You open the packs, you sort the cards (alphabetically, or by card type, or some other way. The tournament officials will tell you how to do it), you write down the cards (known as a card pool), and then… they take the cards away from you.
Why, because it time for the A deck swap.
The great thing about a deck swap, is that one person will record exactly what cards are in a card pool, without knowing who will actually get to use those cards in the tournament. This means that if this person were to cheat, and add good cards, they would be helping someone at random, not themselves. If a player tries to add a
card after the deck swap, the judges will have the decklist to prove that the cards added were not originally opened by the first person who registered the card pool. This will be discovered when the judges perform a deck check.
Limited tournaments are not only a lot of fun, but also a great way to build your collection. You participate, get cards to start the tournament, then if you do well, you can win more cards as prizes.
Who’s the guy with the microphone? (Announcements)
When the tournament is ready to begin, the Head Judge will make some announcements. Pay attention! You may notice that a lot of players will talk during the announcements, or just not pay attention. They may feel that they have done this before, and they don’t need to worry about it. They are wrong.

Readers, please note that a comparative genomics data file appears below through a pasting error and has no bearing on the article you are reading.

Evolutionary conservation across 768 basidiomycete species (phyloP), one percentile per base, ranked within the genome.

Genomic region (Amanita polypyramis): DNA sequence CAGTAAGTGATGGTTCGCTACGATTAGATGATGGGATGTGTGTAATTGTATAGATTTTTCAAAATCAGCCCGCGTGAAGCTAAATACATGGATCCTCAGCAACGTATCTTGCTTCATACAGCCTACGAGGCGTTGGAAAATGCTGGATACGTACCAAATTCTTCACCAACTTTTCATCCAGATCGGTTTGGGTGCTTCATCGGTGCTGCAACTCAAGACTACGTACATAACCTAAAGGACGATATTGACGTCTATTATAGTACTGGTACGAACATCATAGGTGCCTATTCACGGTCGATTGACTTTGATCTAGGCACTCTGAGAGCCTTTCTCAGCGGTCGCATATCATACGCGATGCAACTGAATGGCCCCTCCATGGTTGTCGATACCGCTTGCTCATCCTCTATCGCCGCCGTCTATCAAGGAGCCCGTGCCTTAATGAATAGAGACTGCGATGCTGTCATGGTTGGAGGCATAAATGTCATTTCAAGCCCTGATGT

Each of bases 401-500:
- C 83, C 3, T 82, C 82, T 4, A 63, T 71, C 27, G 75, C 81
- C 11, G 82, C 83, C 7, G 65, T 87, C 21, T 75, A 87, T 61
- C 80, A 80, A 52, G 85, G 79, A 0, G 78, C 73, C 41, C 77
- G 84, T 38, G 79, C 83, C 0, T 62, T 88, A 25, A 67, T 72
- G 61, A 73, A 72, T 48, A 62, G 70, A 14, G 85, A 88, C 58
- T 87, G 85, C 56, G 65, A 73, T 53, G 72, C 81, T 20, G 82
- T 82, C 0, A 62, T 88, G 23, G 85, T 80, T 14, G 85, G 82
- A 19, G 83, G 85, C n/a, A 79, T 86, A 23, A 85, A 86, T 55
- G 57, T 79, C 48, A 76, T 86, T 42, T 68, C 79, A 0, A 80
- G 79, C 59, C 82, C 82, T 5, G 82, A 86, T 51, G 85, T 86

Things change. Things like rules, format restrictions, procedures, policies… these tournaments are complicated. When something changes, the judges need to let the players know about the change, so that they don’t get a penalty for something that could’ve been avoided.
The Head Judge will talk about a lot of things... rounds, time limits, pairings, finals, a lunch break… all of this and more. The Head Judge may also talk about your rights and responsibilities in the tournament.
Okay, I’ve got my cards, they’re registered, I want to play! (Tournament Procedure)
When the Head Judge is done talking, he will indicate where the pairings for round one are. The pairings are a list of everyone’s names, usually in alphabetical order, telling you where to sit, and who you play.
This is what you have been waiting for! Find your seat quickly, as there are penalties for taking too long. If you absolutely have to take a quick break, talk to a judge first. If you don’t, you are likely to lose a game just because you are late.
There are a variety of ways that a tournament can be structured. The two biggest are single elimination and Swiss. Single elimination works pretty much the way it sounds. If you lose a match you are out of the tournament. Single elimination is used most frequently for small events. A common tournament format is a quick 8-person single elimination pod. This is most frequently a draft, but can also be used for constructed events.
Swiss is the most common style of tournament for larger events. If you have more than 8 people in your tournament, odds are that you will be playing some form of Swiss. If you see something listed as “modified Swiss”, don’t worry about it. A Swiss tournament is almost never actually run according to the real Swiss method. It is changed a little, hence, “modified”.
Basically, the way a Swiss tournament runs is that you will play a number of rounds, based on the number of people in the tournament. At the end of these rounds, it is common (but not necessary) to have a playoff of the top players from the Swiss rounds. This is called “making the cut”. The most common number of players to include in a playoff is 8. They can actually cut to the top 2, top 4, top 16, top 64… whatever makes sense for the size of tournament you are in.